There is a photograph taken by Gerda Taro in August 1936 that shows a woman kneeling on the sand of a beach outside Barcelona, holding a handgun. She is leaning forward, aiming directly out of the square frame of the shot, the barrel of the gun in a line with her mouth. The overalls she is wearing are baggy and a little rumpled, but the lines and angles her form creates are bold. The photo is taken from low down – I imagine Taro lying flat on the sand, facing her subject from the side – so that small stones by the woman’s bent leg stand out more sharply than the buildings smudged into the distance. The overcast sky and its gathering clouds, gives the picture a momentous feeling.
The photograph was first published in the French magazine Vu and it represents something of what felt, to contemporary observers, most revolutionary and most worth fighting for in the embattled Spanish Republic. Only a few weeks before it was taken, a group of military generals had attempted a coup to overthrow Spain’s elected government. Sufficient forces rallied to the defence of the government to prevent the coup from succeeding immediately, despite the fact that the rebels soon had substantial support from Nazi Germany and Fascist Italy. Instead, a civil war erupted, unleashing, in Catalonia, a simultaneous social revolution – one of the features of which was new liberties for women. The woman aiming a gun on the beach was a recruit for the militias being formed to defend the Republic. For the rest of the world, this was something shocking – something newsworthy – which is no doubt why Taro chose to capture the scene on her first wartime visit to Spain.
Taro was an antifascist and a refugee from Nazi Germany; the Republican cause mattered to her on a personal level. I think the subject of this picture would have excited her too. She was far from the only female press person to travel to Spain to cover the war (among photographers, the Hungarian-born Kati Horna springs to mind) and some of them – Taro perhaps most of all – took enormous risks to cover the conflict. One of the notable characteristics of the Spanish Civil War was the new way in which it was covered: technological advances gave photojournalists smaller, lighter cameras that could get them closer to the frontlines. Taro took the beachfront photo using a Rolleiflex with film that could be changed quickly and that focused quickly; she later switched to a Leica.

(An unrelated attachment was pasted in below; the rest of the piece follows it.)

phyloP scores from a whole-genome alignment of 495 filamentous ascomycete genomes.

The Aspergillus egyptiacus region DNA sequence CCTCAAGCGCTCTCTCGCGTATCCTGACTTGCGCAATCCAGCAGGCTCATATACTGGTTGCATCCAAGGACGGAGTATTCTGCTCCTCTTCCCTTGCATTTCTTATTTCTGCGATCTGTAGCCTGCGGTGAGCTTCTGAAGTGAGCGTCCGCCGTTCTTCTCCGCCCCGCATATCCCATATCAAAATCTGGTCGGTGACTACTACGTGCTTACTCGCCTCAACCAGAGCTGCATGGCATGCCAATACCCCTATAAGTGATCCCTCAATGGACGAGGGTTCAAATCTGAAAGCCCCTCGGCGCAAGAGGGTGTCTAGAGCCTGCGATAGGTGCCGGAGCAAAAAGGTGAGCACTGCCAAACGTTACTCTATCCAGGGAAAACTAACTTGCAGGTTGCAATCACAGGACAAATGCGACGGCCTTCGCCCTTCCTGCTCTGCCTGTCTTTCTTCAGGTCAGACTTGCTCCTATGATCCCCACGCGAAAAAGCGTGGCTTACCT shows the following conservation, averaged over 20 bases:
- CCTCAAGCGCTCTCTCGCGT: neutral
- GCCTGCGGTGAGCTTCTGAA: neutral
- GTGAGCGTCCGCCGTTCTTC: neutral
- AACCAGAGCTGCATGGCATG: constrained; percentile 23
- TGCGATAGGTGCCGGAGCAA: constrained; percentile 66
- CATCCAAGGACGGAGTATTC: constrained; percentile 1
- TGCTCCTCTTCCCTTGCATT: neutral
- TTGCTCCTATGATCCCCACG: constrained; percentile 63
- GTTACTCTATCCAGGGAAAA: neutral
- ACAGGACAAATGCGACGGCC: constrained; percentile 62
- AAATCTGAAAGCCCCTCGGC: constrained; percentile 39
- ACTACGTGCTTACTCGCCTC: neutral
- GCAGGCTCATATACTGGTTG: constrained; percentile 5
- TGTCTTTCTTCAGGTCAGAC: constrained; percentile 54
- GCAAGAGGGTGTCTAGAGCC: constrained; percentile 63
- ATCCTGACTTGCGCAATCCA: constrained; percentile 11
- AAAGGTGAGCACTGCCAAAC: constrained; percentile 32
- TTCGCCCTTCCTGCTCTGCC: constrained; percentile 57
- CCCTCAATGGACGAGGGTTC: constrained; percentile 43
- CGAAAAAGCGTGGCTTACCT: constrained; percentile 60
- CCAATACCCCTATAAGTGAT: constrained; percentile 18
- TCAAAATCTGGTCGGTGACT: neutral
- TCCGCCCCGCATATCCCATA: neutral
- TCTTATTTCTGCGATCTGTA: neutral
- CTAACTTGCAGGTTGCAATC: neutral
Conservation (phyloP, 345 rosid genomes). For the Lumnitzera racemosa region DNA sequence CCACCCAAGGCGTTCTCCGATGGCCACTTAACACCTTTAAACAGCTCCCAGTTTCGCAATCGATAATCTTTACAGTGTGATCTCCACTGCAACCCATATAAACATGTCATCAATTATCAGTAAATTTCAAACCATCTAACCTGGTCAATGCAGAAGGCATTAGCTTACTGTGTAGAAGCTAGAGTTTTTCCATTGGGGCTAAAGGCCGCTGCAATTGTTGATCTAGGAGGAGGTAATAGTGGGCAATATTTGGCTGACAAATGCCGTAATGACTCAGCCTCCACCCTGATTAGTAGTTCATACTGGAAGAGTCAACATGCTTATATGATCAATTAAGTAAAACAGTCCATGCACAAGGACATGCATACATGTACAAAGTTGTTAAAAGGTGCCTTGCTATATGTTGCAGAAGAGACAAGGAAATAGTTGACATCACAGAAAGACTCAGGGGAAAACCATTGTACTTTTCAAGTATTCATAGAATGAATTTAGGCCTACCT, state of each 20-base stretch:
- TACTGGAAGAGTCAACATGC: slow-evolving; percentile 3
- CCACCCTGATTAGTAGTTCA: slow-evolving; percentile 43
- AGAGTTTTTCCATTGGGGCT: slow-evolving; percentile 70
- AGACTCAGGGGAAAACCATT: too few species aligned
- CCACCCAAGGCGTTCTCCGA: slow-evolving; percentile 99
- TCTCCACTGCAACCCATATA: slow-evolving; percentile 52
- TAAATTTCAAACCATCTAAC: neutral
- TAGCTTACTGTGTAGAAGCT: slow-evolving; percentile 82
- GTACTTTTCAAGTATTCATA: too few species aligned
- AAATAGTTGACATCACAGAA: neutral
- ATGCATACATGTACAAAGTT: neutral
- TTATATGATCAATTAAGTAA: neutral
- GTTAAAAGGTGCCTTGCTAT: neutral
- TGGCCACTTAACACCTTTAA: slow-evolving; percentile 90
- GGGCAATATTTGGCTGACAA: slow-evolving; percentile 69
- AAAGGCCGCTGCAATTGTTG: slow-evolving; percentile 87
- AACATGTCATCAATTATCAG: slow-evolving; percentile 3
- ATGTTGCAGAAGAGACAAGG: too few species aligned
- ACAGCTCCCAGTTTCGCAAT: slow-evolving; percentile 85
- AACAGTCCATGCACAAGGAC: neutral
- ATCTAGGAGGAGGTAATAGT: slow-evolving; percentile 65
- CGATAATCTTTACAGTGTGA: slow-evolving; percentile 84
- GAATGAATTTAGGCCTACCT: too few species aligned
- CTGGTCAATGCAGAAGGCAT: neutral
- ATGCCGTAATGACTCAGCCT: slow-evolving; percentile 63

A photograph taken by Robert Capa in 1936 gives us a glimpse of the conditions. Capa and Taro had met in Paris, where they had both gone into exile, and soon lived and worked together. (It was in Paris that they put aside their birthnames of Gerta Pohorylle and Endre Friedmann for the new professional identities of Capa and Taro.) Capa’s photograph shows that not all of Taro’s pictures were taken from the safety of training sessions. This is an action shot. It shows Taro taking cover on the Cordoba front, crouching behind a Republican soldier. She looks up, eyes wide with anticipation – perhaps even fear – alert for danger overhead, her throat bared to the camera like an expression of her vulnerability. It’s all the more haunting when you know what followed: her mortal injury the following year, as she covered the chaotic Republican retreat from Brunete. She is thought to be the first female war photographer to have died in the field.
The romanticism of Taro’s picture of the militiawoman is, to me, powerful, but also troubling. War is not beautiful, yet the photograph is. There is something unseemly about viewing, for example, Taro’s photographs of refugees in Almería in a gallery setting – in admiring the excellence of the composition. This was never Taro’s intention. She saw herself as a journalist rather than an artist, calling on France, Britain and the United States to recognise what was being done to Spanish people by Franco and his allies, and to protest against it.
Taro’s reputation diminished after the war, at least partly because she was overshadowed by Capa’s fame, but a number of discoveries in recent years have helped to revise the picture. Taro’s biographer Irme Schaber has done much to illuminate the facts of her life, and when collections of Capa and Taro’s negatives from Spain emerged in the 2000s, many photographs that had been previously attributed to Capa were found to have been taken by Taro, helping to secure her reputation as one of the most interesting photographers to cover the conflict. The pictures she took in Spain chronicle moments of exhilarating possibility and of appalling tragedy – which also makes them a fitting chronicle of Taro’s life.
Tomorrow Perhaps the Future: Following Writers and Rebels in the Spanish Civil War by Sarah Watling will be published by Jonathan Cape in February.
‘She changed how we encounter sculpture’ – remembering Phyllida Barlow (1944–2023)